To sum it:

share|improve this answer
For comprehension and flattening doesn't persist Nones, and looks like @scala_newbie wanted to save them. If not, there is also one more way: flatMap them: mylist.flatMap(_ * 2) – om-nom-nom Nov 25 '12 at 3:11
actually @om-nom-nom, flatMapping doesn't work (I had the same idea), since the function's parameter type has to be Option[Int] – Dan Simon Nov 25 '12 at 3:18
@DanSimon oh, sorry, you're right – om-nom-nom Nov 25 '12 at 3:20
  • List[Option[Int]] is a good representation for this use case

Is it possible to flatten it earlier with flatMap? For example, if you are creating this list using map, you could use flatMap instead and not have missing values. My suggestion is to not even represent the missing values if possible. If you need to represent them, Option is ideal.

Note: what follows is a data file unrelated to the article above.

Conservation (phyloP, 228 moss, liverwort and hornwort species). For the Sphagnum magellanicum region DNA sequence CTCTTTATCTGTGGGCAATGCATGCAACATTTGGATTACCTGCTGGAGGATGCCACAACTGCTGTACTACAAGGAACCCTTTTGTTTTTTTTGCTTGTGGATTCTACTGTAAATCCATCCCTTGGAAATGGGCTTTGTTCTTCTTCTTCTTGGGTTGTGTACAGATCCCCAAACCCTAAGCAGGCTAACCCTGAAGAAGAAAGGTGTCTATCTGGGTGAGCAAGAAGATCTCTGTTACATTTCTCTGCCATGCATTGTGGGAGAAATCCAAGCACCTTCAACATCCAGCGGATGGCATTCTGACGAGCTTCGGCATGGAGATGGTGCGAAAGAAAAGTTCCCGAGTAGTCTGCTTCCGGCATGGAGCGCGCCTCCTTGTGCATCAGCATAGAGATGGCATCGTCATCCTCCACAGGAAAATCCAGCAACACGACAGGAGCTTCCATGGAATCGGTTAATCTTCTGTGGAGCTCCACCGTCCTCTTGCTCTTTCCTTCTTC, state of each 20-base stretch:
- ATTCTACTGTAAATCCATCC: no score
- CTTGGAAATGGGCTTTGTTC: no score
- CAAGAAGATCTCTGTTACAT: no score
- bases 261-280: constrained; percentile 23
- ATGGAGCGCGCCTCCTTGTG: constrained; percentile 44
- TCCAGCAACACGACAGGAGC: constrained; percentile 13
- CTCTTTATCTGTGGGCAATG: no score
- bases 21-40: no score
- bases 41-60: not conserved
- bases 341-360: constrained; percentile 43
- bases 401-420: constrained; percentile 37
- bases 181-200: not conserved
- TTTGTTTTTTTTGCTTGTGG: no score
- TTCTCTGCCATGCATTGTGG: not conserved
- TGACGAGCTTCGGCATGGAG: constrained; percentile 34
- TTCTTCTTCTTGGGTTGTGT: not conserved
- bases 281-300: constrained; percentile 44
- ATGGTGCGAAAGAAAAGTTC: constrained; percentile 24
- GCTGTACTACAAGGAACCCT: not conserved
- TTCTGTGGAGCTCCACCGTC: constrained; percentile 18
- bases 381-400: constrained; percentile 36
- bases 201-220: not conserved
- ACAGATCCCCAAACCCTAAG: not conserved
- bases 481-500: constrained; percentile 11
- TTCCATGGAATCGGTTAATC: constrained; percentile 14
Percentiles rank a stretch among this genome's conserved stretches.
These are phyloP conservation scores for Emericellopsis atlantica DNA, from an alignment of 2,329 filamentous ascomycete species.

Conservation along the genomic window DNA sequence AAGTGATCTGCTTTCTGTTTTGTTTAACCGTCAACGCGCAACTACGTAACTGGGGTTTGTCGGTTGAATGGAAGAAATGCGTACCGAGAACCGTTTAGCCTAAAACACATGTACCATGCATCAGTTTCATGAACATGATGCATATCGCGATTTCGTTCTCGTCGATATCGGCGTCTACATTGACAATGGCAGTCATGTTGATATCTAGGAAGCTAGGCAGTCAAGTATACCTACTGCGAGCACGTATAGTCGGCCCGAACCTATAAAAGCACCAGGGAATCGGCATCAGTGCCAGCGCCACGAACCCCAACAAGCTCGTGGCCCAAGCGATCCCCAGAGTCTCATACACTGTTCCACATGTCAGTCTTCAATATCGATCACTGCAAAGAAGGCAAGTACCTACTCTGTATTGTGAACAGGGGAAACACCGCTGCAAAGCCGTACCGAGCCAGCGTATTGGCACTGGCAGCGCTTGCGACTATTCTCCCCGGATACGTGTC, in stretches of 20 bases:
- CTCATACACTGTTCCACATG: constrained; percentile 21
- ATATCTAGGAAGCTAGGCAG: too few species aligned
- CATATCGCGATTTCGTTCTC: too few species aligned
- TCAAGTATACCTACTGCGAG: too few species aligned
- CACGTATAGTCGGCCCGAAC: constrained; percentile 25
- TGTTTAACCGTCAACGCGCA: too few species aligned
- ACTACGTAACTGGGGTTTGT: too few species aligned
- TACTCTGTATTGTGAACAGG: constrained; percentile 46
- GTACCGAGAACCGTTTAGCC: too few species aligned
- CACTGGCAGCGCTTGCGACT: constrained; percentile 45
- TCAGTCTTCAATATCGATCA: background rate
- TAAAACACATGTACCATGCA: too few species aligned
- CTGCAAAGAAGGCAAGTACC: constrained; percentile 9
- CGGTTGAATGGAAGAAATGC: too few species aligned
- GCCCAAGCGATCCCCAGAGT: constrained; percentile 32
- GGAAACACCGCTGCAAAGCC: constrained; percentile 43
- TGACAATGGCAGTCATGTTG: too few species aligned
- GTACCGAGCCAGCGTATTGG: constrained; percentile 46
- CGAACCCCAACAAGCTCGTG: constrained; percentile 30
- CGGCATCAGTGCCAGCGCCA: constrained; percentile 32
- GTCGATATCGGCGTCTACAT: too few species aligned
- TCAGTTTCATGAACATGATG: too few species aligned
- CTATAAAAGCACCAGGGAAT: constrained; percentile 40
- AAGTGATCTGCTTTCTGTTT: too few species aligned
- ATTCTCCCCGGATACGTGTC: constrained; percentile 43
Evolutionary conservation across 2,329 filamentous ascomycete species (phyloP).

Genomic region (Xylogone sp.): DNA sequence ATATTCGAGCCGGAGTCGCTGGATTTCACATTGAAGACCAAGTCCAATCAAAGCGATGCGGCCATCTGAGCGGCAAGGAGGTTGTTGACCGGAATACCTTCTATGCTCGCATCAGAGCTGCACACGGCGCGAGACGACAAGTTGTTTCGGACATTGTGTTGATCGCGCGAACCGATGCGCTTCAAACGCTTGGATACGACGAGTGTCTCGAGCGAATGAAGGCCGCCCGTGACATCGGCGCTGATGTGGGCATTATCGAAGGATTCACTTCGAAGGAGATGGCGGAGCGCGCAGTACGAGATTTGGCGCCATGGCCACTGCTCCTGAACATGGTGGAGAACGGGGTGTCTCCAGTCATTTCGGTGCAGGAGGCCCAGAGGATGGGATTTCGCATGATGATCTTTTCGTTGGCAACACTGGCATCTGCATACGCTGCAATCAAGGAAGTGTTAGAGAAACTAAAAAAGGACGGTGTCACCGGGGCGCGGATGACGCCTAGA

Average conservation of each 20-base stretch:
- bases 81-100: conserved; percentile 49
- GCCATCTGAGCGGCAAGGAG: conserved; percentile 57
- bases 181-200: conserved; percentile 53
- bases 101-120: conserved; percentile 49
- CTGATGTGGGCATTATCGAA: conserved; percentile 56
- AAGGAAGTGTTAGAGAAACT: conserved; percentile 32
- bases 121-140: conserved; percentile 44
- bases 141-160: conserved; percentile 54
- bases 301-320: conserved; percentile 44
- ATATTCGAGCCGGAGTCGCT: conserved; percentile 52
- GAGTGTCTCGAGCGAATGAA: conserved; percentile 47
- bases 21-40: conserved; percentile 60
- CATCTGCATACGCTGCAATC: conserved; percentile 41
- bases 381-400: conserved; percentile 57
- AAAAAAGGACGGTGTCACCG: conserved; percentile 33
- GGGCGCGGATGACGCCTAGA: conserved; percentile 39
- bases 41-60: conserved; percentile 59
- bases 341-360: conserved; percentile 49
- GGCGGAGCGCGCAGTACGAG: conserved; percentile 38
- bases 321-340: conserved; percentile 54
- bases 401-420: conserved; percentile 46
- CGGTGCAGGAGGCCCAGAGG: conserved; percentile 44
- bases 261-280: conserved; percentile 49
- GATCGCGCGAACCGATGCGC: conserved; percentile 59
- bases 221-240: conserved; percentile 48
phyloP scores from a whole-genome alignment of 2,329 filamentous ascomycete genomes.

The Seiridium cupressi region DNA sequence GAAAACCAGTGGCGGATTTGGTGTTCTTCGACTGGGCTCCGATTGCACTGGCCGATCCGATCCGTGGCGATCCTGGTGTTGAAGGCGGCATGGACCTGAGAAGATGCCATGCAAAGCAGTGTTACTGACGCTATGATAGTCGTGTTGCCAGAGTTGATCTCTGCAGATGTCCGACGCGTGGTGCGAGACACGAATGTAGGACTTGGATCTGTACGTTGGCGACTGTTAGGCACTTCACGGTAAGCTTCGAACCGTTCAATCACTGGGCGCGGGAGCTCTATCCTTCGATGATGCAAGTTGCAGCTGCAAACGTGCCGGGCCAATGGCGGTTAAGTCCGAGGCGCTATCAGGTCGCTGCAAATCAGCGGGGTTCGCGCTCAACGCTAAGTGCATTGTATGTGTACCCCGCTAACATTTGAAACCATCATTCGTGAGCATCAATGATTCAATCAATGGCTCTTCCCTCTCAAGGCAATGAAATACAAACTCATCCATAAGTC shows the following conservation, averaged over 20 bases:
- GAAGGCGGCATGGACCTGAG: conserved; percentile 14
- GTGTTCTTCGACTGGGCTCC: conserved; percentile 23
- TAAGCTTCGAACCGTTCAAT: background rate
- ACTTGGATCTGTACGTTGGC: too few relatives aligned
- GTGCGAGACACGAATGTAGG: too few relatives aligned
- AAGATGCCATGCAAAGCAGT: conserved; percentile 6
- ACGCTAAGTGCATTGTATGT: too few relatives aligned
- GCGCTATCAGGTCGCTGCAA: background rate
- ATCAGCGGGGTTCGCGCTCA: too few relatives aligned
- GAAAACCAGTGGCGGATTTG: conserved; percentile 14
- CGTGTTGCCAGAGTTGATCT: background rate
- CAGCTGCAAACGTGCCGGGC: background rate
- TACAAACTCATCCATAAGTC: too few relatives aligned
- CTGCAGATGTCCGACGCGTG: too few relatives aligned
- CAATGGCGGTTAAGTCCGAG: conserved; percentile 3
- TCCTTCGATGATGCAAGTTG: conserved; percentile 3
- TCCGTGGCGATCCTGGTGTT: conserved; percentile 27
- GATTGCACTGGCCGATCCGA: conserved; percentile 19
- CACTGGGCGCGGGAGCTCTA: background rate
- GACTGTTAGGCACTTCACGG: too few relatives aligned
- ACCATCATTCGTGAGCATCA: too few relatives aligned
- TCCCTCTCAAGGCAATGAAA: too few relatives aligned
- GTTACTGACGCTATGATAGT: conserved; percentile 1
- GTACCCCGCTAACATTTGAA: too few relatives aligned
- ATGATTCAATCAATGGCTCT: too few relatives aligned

• mylist.map(_.map(_*2)) is the best way to map
  • is there a simple way to do a sum?

The nested map is probably preferable. You can foldLeft also.

foldLeft is also helpful if you need to do something besides sum/product.

scala> val mylist=List( Option(4), Option(8), None )
mylist: List[Option[Int]] = List(Some(4), Some(8), None)

scala> mylist.foldLeft(0){
     |   case (acc, Some(i)) => acc + i 
     |   case (acc, _) => acc
     | }
res7: Int = 12

scala> (0 /: mylist) {
     |   case (acc, Some(i)) => acc + i 
     |   case (acc, _) => acc
     | }
res8: Int = 12

scala> (0 /: mylist) {
     |   case (acc, Some(i)) => acc - (i * 2)
     |   case (acc, _) => acc
     | }
res16: Int = -24
share|improve this answer

So, I'd like to know if:

List[Option[Int]] is a good representation for this use case

Option is definitely the preferable way to express missing values. You could also think about changing it into a List[(Int, Int)] where the first element indicates the position in your original list and the second element represents the value.